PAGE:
2. The href= is an attribute of the anchor tag that means Hypertext Reference. In other words, the location the anchor tag is referring us to.
  3. “https:// indicates the link will go to a secure location. If it were “http:// it would request an unsecure page.
  4.” is the location where you will be taken.
  5. is the text that you will see on your page, usually underlined and/or another color. It is the word that you would click on to go to that website.
  6. </a> closes the anchor tag. Any text typed after the closing anchor tag will not be part of a hyperlink.

Bonus tip: If you are ever on a website and you are enticed to click a link that goes to another website, hold your mouse over the link then look in the lower left corner of your browser window to see where that link will take you. What you should see is the part described above that comes just after the href=.

You’ll have to insert a link if you want your reader to go to a website when she clicks a certain word. That certain word may or may not be a website address.

An example of clicking a linked word or group of words that is not a website address would be when you’re reading along on a web page and you to come to a phrase something like this: Click here to find XYZ.

In that case, there would be a hyperlink to XYZ inserted in the code behind those words. Clicking or tapping that link would take you to XYZ.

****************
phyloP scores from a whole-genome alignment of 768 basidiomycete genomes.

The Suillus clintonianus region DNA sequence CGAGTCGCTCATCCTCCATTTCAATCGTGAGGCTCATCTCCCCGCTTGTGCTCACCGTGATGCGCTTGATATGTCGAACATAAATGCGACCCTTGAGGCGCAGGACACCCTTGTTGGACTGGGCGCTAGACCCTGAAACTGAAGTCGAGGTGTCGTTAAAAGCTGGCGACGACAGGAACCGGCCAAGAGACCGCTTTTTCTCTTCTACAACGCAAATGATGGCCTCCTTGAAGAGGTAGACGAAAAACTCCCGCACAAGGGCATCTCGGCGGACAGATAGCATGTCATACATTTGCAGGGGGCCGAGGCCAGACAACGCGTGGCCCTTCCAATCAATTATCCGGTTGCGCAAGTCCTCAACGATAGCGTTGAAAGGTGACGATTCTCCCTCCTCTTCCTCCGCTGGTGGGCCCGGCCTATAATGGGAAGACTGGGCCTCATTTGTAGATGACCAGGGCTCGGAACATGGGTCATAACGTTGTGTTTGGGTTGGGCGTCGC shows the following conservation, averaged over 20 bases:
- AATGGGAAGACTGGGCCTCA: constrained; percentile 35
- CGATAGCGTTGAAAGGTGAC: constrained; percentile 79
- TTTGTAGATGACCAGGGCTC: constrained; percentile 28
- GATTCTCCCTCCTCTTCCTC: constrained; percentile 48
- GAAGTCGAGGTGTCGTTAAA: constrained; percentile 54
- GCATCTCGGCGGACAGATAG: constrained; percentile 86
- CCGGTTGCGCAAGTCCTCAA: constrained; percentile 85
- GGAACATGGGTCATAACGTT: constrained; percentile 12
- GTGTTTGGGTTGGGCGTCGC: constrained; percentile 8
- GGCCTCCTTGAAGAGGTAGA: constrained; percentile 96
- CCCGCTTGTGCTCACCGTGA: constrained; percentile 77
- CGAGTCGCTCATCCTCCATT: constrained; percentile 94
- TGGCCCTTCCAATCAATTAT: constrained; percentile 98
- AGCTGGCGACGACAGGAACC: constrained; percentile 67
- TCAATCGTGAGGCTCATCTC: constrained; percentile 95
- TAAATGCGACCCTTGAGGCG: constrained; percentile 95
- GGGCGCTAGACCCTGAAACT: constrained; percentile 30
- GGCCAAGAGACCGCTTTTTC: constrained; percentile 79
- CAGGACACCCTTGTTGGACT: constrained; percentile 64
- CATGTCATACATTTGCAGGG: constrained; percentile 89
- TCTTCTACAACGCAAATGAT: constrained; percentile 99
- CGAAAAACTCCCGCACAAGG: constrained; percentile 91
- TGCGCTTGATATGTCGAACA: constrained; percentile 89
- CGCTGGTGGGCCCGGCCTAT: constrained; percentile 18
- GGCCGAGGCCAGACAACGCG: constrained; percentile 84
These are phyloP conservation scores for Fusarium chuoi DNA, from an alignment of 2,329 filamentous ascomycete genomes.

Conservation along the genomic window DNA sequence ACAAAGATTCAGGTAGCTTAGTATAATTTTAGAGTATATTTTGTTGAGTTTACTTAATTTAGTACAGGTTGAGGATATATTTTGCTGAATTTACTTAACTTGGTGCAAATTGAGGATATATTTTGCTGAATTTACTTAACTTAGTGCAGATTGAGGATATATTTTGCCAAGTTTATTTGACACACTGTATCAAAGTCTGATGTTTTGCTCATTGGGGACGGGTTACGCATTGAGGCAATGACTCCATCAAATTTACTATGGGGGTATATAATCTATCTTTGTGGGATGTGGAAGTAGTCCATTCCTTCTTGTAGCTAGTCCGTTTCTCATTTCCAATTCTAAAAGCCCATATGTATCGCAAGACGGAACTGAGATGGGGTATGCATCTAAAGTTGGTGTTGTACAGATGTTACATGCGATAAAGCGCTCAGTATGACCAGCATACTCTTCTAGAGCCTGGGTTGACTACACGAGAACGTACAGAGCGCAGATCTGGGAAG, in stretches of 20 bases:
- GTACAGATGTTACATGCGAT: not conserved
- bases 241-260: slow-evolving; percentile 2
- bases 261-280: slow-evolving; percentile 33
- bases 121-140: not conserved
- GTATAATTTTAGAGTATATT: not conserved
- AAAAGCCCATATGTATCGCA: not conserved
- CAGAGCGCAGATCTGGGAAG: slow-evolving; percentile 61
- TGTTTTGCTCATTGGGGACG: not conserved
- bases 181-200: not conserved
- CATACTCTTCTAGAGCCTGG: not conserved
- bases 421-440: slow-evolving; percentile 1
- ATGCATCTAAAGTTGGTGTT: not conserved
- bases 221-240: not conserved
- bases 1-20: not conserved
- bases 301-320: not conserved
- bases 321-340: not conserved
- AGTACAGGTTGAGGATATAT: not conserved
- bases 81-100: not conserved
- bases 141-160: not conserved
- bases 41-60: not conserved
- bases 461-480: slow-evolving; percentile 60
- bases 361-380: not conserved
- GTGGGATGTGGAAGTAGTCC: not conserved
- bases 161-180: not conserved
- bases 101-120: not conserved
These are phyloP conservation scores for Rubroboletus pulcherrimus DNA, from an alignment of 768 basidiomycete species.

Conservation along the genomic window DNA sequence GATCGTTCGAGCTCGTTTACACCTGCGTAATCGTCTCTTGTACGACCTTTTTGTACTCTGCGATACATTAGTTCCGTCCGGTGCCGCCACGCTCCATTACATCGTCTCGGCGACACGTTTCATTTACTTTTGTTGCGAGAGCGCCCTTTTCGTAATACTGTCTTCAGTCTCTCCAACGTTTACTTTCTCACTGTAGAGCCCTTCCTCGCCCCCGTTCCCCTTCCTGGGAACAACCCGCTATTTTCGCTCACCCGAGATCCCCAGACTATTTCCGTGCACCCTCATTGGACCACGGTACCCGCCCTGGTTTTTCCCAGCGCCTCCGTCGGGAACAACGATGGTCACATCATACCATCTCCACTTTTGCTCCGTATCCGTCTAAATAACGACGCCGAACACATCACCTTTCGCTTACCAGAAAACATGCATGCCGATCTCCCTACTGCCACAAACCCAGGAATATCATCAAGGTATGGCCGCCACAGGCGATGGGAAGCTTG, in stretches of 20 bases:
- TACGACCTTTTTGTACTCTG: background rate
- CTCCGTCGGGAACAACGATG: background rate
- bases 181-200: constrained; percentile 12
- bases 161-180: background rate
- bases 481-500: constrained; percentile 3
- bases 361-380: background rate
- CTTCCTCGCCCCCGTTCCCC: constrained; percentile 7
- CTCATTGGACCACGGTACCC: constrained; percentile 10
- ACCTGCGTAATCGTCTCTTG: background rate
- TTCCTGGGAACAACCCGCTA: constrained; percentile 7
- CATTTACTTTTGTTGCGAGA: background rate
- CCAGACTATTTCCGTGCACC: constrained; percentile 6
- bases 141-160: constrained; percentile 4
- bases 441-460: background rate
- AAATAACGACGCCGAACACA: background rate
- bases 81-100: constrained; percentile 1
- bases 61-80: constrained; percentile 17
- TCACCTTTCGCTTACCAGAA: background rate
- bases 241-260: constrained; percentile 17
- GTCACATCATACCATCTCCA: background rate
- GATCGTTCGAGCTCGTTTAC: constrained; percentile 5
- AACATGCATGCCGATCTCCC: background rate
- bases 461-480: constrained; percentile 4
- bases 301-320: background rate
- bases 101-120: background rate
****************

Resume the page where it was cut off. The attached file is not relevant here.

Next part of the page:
Most modern software (or apps) for word processing such as Microsoft Word, Scrivener, etc. automatically turn a website address into a hyperlink. (Some will only add a hyperlink if the website address begins with www..)

That may be fine for a document that will stay in digital format such a .docx or a .PDF. But it’s not helpful or necessary in most cases for a link to be active in a document that is intended to be only a printed document or product in its final form.

As of today, I haven’t heard of a book or magazine article printed on normal paper that will allow you to tap a website address and be transported across the Internet to another location. If you know of one, please let me know about it.

I’ll show you later how to disable the feature that automatically attempts to create a link when you type a website address.

The following instructions apply to Microsoft Word for Windows and Macs. The settings box is arranged differently in Windows than in Macs, but the same basic settings are available.

We’ll use the “Click here” example. In Microsoft Word, to add a link behind the words, select Click here. Then,